Osty, Dr Eugene - Supernormal faculties in Man – Presentiments of death and M. Dencausse, aged seventy-six
Type of Spiritual Experience
A description of the experience
Supernormal faculties in Man- Dr Eugene Osty
This case was related to me by the daughter of M. Dencausse a few days after the event. Dr. Geley, who witnessed the last phase, has thus reported it:
M. Dencausse, aged seventy-six, died on October 31st, 1916. About six months before, although then in good health, he told his family that he would not live to see the winter. . From that time forward he reaffirmed his conviction daily. At first the family gave little heed to these "dark forebodings," which seemed to have no foundation. But as his appetite failed, and he became visibly thinner, they became anxious and wished to put him under medical care.
M. Dencausse opposed this energetically, declaring all care useless. He added that he would not consent to see a doctor till he knew his last days approaching, and then only for form's sake.
About eight to ten days before his death he declared that he knew the exact date of the event, which would be on All Saints' Day.
Very soon, agreeably to his promise, he consented to see a doctor.
I saw him for the first time on October 28th. The family had already told me of his obsession. I found the old man very thin, but alert and leading his usual life, and showing no signs of death. I examined him minutely. There was no organic lesion, his heart was good, there was no fever. The only morbid symptom that I could find, a symptom in no way alarming, consisted in some signs of slight chronic bronchitis from which he had suffered each winter without its ever causing him to take to his bed. I tried to reassure the old man, but the suggestion failed completely.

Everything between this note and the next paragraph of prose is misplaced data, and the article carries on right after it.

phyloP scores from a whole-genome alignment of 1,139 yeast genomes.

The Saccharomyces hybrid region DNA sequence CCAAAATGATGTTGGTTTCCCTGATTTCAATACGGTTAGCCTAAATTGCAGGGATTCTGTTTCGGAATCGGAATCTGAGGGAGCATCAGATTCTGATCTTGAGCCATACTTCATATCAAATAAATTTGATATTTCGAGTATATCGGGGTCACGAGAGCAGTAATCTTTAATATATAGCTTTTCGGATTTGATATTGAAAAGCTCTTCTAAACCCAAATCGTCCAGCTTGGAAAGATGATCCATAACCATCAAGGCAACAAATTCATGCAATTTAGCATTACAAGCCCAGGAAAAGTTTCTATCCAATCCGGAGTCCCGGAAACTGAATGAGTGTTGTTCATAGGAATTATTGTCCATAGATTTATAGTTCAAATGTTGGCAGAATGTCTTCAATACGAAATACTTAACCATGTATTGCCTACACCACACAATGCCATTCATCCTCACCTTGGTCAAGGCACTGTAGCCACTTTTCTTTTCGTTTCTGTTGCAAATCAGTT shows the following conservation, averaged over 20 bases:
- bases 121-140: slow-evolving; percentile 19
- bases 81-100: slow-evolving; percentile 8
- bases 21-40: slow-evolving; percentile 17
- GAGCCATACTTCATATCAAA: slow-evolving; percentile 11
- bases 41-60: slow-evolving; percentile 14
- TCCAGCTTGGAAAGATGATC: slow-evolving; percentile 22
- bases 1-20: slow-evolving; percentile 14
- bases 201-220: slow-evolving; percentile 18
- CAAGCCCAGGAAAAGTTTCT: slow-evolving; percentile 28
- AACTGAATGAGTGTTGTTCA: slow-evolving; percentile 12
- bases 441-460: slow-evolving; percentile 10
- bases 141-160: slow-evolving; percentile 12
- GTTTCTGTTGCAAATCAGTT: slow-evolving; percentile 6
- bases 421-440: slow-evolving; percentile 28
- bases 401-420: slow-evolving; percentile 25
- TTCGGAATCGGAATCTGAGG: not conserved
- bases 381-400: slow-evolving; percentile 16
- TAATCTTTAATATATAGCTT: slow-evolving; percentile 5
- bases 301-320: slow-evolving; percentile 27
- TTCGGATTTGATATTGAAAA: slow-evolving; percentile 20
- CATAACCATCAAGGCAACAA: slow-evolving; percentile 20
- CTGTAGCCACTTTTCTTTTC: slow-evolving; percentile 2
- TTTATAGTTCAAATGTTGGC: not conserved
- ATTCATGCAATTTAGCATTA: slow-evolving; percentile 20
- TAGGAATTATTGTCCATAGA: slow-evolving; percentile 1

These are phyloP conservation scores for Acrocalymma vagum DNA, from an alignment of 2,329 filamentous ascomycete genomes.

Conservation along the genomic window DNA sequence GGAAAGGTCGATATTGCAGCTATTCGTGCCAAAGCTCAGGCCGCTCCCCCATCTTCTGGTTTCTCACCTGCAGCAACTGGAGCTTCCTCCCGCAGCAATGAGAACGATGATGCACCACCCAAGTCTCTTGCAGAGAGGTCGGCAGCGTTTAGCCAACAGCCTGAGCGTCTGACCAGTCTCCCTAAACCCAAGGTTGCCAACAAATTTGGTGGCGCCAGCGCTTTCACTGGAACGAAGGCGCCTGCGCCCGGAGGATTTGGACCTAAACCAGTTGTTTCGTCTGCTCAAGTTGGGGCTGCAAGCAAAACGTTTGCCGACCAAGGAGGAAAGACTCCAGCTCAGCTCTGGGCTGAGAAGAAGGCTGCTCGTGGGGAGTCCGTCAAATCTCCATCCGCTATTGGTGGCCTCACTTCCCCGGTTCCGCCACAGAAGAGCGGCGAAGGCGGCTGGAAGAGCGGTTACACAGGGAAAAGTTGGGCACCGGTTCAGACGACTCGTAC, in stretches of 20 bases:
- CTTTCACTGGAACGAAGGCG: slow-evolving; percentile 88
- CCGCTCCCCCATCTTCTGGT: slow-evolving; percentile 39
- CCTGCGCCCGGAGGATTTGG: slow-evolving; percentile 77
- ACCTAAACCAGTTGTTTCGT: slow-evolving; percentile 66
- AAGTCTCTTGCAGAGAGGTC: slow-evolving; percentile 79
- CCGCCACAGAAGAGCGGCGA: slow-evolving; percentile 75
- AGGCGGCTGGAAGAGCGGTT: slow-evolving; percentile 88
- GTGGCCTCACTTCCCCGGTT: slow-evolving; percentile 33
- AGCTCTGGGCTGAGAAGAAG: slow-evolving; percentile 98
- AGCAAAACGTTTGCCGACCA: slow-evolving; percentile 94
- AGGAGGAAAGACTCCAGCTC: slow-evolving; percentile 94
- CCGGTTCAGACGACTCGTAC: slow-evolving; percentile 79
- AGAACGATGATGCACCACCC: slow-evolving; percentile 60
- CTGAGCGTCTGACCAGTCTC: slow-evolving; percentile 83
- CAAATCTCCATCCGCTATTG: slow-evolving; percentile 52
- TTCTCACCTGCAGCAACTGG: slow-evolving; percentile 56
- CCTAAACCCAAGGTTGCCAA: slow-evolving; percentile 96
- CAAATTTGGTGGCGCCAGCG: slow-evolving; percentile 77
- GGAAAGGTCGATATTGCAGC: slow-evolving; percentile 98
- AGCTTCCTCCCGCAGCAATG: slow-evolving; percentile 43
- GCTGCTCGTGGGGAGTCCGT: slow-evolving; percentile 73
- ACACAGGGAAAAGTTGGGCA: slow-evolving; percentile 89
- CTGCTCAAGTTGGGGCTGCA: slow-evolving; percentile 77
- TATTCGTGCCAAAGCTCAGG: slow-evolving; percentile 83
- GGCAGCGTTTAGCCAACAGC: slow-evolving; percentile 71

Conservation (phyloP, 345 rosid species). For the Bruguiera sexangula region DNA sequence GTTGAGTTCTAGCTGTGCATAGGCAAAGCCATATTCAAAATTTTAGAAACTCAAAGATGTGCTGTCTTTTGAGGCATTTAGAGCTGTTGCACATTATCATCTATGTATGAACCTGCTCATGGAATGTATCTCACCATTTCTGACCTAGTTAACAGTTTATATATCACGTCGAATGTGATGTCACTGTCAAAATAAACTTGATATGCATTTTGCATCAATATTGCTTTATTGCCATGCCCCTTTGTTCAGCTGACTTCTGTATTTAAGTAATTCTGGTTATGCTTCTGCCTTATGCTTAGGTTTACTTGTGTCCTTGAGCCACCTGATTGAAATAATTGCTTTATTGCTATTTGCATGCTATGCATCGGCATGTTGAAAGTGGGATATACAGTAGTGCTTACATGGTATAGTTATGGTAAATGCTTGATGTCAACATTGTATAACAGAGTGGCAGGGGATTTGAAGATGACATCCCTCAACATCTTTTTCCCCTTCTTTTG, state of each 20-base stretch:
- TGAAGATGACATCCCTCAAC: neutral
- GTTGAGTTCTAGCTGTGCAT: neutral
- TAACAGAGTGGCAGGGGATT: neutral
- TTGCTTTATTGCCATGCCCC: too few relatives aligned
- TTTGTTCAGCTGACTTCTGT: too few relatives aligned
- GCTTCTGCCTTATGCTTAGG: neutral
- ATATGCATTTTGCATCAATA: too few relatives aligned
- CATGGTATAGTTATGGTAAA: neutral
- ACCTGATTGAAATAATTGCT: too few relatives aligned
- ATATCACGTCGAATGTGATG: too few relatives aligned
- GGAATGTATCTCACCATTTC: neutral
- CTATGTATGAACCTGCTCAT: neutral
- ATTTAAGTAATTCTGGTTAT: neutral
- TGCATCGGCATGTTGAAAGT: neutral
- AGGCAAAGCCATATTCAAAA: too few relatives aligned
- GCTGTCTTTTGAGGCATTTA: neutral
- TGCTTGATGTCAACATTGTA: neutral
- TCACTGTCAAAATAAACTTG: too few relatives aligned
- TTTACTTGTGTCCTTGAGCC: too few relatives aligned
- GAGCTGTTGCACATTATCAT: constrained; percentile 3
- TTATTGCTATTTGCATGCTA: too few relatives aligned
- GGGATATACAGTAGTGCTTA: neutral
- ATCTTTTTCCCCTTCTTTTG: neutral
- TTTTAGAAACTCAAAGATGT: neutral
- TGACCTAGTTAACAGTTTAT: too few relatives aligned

He looked forward to his death, which he judged to be very near, with perfect serenity. He said simply that he was glad to see me, that he would follow my prescriptions, but that this would be useless, and he maintained his conviction absolutely.
After my examination-negative from the medical point of view-I was able in some degree to reassure the family; with the reservation that unless nutrition should markedly improve, the old man, whose innutrition was obvious, would end by falling seriously ill.
The next day, October 29th, he completed his predictions in a surprisingly exact manner. He said,
"I shall die on All Saints' Day, on the stroke of midnight, without suffering or death throes. I shall talk up to the last. At midnight I shall seem to fall asleep, but it will not be sleep, it will be the end. After my death one of you '' (the family included his wife, his daughter, and his grand-daughter "will make an outcry and will have a nervous breakdown. This will impede my release."
Monday, October 30th, passed without incidents. On All Saints' Day, Tuesday, October 31st, during the morning, M. Dencausse felt a pain in his left side. He went to bed, saying he would get up no more. I saw him in the evening and examined him. There was incipient pneumonia at the base of the left lung, and a temperature of 40.3 c.
The situation was changing, and henceforward the realization of his prediction became probable, but not at the time foretold, for in cases of pneumonia death does not supervene in the early days.
Nevertheless, everything came to pass as announced. He did not suffer; he talked quietly up to the last, giving his final instructions to his family. At 11.30 p.m. he asked his wife,
"What is the time? "
She, hoping to deceive him, replied, "Two o'clock in the morning."
He answered, "No, it is not yet midnight. I shall die at midnight.”
At twelve o'clock he turned to the wall and seemed to fall asleep. His wife bent over him; but, raising his hand, he pointed to the clock, which was then striking twelve. His hand fell back on the bed, and he died without a sigh. Only his wife and daughter were in the room, the grand-daughter being in a neighbouring chamber. They went to break it to her; but the girl, highly intelligent and instructed, and usually quite mistress of herself, had a violent attack of" nerves," made an outcry, and remained till day in a lamentable state.
The premonition of M. Dencausse was therefore exactly verified.